Blasdelb, you mean that there is no extra-Biblical evidence for Solomon's existence, which is correct. As regards Eldad Hadani, I don't think any historians take the story seriously. Have you ever read it? It's like the fable of Prester John, which it may have inspired. It doesn't even describe Ethiopia as such; this was a Western interpretation based on the fact that Eldad talked about Africa, these guys live in Africa, therefore they're the same people.

As for any similarity between the practices of the Beta Israel and the story of Eldad Hadani, I would be very surprised to hear of any significant ones. He doesn't mention their priesthood or their peculiar rituals, but he does claim that his countrymen spoke Hebrew and that they had a lot of rabbinic practices that the Beta Israel apparently don't. In any event, you would need to show that they didn't base their practices on his account rather than the other way around.

Incidentally, "millennia" means "at least two thousand years". I'd really appreciate it if we could start using the term correctly.
posted by Joe in Australia at 4:13 PM on January 22, 2012


It's curious that the fundamentalist, orthodox, misogynist, racist (how come there was not one mention of the racism inherent against the Ethiopian Jews?) and rabid Jews of Israel/Palestine don't get along with their Christian and Muslim counterparts. They are so alike.
posted by Azaadistani at 4:27 PM on January 22, 2012 [1 favorite]


Speaking of things at odds with Orthodox Israelis, this Jewish paper in Atlanta called for the Mossad based in the U.S. to assassinate Obama because he's not pro-israeli enough.
posted by dejah420 at 6:57 PM on January 22, 2012 [1 favorite]


Jeather, does anyone say the Haredim are wearing the same outfit that their ancestors wore even a thousand years ago?

Not to derail or anything, but what is the meaning or significance of the garments that the Haredim wear? I've always wondered about that, and I'm afraid I don't know enough of the terminology to look it up.
posted by WorkingMyWayHome at 8:09 PM on January 22, 2012


Doh, my linking is borked, here's the link without hyperlinking: http://www.cnn.com/2012/01/21/us/jewish-president-threat/index.html
posted by dejah420 at 8:44 PM on January 22, 2012


The life narrative that Eldad ha-Dani related to crowds around the Mediterranean and Mesopotamia was ridiculous, involving things like enslavement in China and being saved from cannibals by his skinniness, largely a sensationalist fantasy. However, modern scholars tend to, though certainly don't universally, agree with his contemporaries, that Eldad ha-Dani was indeed not from anywhere recognizable to Jews of the time, that his halakot and dialect of Hebrew were genuine, and that he really was a Jew from somewhere other Jews hadn't known in a very long time. The best arguments against Eldad ha-Dan describing the Beta Israel note that he was unable to describe Ethiopian geography, that he did not speak Ge'ez, the local language, and may have instead spoken some Arabic in addition to his weird dialect of Hebrew. However, predating the 19th century scholarship into the issue, there were oral traditions that placed proto-Beta-Israeli migrants fleeing Egypt after the reign of Cleopatra to both Ethiopia and Yemen, which does make sense from Eldad ha-Dani's circumstances.*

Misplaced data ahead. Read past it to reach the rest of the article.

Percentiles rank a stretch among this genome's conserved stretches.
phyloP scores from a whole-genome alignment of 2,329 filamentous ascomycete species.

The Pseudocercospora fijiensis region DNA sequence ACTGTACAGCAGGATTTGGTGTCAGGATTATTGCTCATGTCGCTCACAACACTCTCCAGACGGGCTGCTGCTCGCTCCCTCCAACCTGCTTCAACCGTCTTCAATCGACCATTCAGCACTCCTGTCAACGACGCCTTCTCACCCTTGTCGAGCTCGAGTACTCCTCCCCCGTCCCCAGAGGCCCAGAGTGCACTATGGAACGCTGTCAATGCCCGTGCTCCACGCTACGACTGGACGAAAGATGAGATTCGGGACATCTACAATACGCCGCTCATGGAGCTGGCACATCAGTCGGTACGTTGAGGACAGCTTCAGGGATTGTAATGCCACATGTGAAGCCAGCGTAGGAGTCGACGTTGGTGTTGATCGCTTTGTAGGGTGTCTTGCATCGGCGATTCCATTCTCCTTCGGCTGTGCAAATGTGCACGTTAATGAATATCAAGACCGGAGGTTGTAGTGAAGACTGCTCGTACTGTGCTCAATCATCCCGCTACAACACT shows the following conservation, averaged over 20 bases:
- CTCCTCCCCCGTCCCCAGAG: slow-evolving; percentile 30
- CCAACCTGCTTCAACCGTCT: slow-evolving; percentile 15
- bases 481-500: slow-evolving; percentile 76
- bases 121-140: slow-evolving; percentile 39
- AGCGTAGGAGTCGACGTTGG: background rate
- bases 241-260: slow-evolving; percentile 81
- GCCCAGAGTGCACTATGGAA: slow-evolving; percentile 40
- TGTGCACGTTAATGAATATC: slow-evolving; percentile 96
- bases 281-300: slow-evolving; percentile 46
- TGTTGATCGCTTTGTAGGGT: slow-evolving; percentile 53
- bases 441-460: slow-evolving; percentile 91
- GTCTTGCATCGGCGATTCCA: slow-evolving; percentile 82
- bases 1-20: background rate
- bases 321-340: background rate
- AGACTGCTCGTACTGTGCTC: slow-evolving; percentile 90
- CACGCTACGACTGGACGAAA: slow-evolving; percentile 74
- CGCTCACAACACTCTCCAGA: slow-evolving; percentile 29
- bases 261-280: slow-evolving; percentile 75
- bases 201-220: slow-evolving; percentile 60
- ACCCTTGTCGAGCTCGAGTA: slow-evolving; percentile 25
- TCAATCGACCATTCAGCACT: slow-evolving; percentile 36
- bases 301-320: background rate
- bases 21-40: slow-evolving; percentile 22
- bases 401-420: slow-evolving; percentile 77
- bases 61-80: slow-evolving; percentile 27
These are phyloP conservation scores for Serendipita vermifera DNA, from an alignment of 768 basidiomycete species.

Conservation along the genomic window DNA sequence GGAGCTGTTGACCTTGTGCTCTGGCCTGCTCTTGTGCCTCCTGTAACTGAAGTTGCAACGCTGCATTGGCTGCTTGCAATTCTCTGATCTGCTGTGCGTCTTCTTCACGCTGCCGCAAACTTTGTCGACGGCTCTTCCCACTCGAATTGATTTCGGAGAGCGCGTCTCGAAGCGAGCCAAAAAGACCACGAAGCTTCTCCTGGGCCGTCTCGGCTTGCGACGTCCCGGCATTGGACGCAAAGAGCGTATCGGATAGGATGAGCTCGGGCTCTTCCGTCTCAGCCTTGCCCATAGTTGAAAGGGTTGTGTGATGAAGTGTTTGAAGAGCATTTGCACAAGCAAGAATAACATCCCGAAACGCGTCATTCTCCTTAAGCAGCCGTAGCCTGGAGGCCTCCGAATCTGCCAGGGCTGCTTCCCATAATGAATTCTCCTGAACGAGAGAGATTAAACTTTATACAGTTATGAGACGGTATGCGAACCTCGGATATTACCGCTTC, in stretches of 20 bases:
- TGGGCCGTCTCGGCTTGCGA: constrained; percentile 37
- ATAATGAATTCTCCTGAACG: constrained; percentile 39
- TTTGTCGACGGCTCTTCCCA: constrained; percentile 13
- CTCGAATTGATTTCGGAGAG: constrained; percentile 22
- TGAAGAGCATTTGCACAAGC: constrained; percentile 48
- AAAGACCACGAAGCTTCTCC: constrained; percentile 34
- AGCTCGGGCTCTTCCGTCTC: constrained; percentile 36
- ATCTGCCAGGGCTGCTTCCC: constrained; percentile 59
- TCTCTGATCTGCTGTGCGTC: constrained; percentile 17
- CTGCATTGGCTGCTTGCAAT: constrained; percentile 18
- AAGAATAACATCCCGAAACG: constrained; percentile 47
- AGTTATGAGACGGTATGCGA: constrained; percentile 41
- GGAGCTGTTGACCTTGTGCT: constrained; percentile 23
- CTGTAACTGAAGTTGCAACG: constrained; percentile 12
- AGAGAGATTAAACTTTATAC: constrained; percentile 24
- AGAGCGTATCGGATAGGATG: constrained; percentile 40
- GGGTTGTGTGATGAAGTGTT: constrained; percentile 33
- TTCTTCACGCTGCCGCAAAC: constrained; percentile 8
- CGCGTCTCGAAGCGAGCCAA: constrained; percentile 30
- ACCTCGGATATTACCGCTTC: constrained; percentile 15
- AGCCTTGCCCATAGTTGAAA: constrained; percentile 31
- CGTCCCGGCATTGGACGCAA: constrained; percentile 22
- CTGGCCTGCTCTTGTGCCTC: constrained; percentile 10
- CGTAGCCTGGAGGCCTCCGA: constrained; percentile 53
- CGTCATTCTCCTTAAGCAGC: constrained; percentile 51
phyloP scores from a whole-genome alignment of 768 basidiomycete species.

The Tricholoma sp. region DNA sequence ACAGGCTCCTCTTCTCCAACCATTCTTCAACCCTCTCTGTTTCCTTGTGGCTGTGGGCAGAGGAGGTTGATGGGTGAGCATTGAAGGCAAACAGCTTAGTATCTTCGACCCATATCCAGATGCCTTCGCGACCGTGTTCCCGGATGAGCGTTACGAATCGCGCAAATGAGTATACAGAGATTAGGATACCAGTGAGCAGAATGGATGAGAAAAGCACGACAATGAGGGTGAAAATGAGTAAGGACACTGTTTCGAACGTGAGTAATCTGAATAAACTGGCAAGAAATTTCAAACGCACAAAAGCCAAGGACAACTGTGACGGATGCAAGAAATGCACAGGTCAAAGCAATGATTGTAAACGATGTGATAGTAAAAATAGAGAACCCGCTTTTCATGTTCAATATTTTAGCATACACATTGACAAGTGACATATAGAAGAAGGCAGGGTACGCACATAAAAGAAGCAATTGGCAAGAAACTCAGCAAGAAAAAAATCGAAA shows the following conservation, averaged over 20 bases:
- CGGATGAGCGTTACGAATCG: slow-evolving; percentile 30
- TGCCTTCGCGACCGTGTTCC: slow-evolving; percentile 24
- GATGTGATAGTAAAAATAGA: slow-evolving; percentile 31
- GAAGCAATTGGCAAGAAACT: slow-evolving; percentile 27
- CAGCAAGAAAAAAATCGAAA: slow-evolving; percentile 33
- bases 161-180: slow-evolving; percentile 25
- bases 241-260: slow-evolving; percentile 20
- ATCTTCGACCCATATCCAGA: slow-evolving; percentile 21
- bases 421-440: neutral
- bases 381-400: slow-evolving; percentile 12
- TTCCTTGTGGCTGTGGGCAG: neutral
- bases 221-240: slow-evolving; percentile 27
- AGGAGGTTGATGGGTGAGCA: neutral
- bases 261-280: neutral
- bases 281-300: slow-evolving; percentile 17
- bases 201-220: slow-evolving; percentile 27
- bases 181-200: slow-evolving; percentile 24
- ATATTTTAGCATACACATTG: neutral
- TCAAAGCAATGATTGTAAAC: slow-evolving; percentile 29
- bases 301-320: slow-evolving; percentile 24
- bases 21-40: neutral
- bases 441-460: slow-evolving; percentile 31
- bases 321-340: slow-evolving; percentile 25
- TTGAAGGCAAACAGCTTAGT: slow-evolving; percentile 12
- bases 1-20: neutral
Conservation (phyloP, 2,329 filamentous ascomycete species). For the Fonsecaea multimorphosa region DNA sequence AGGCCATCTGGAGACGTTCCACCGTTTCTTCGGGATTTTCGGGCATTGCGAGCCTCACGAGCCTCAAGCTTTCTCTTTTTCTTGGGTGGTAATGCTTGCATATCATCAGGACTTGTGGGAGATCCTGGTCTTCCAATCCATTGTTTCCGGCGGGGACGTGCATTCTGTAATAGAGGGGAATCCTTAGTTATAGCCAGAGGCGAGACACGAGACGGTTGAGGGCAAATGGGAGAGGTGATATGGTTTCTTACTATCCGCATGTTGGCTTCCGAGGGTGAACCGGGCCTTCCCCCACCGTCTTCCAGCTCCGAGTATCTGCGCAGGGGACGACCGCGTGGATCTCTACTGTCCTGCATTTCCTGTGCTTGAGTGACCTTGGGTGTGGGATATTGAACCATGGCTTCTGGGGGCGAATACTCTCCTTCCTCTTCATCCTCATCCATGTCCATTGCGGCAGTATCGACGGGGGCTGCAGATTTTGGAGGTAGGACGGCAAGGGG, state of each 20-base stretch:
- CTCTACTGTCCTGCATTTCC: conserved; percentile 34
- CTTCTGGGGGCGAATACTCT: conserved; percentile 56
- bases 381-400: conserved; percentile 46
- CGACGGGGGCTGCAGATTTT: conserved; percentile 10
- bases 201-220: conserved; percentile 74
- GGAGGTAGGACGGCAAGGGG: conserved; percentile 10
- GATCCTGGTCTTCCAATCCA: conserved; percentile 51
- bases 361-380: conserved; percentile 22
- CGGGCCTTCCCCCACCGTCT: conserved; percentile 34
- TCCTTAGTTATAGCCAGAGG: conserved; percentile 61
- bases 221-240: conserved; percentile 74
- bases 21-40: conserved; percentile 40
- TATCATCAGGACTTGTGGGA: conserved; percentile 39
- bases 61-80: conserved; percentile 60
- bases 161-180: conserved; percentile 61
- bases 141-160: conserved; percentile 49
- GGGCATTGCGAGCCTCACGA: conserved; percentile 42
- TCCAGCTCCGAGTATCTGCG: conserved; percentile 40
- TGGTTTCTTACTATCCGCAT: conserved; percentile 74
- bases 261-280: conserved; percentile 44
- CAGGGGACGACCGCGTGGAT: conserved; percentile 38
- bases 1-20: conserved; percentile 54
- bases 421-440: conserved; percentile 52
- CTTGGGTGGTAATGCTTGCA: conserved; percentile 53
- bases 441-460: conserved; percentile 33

If you can read Hebrew

"In any event, you would need to show that they didn't base their practices on his account rather than the other way around."

The idea that a society of a half a million people would form to become the society that a dude who wandered way to the north, who they don't remember, said was always there is more ridiculous than anything Eldad ha-Dan ever actually said.

I'm not saying that the case for the historicity of the Beta Israel's claims is rock solid, but I am saying that the case for their history back to the 9th Century is about as solid as most Jewish historical claims from before the Hellenistic era and their claims to direct homology to modern Judaism are more solid most claims from the pre-Babylonian era. Hellenistic and pre-Hellenistic Jewish history also gets way more deeply whacky, as you really look into what corroborated evidence there is of what was actually there, than rainbow sunbrellas. Those who live in glass houses and all.

*There are different origin accounts which are sometimes seen as competing and sometimes seen as indications of multiple one way waves of migration

Also, so long as we are being pedantically prescriptivist, a millennium means one thousand years, thus a second millennium after or before a certain date would begin a 1000 years after or before that date. 1001 years involves millennia, plural. For example, we are currently living in the third millennium of the Common Era. I am staking the claim that the Beta Israel are not unlikely to have existed in some form of Jewish identity since at least the 9th century CE, millennia.
posted by Blasdelb at 9:05 PM on January 22, 2012


WorkingMyWayHome wrote: Not to derail or anything, but what is the meaning or significance of the garments that the Haredim wear?

Communal identification and conservatism. Different groups wear different clothes, and the only explanations I've encountered for particular styles have been obviously post-facto. Take the furry hats, for instance. You can look at old photos and pictures and see that they are derived from soft cloth hats with a fur lining or trim, but each generation of of hat-wearers improved the basic model until you ended with things that look like busbies or furry cartwheels.
posted by Joe in Australia at 9:10 PM on January 22, 2012


It's curious that the fundamentalist, orthodox, misogynist, racist (how come there was not one mention of the racism inherent against the Ethiopian Jews?) and rabid Jews of Israel/Palestine don't get along with their Christian and Muslim counterparts. They are so alike.

Oh but they do, every time some brave people try to hold a gay parade in Jerusalem.
posted by MartinWisse at 10:11 AM on January 23, 2012 [1 favorite]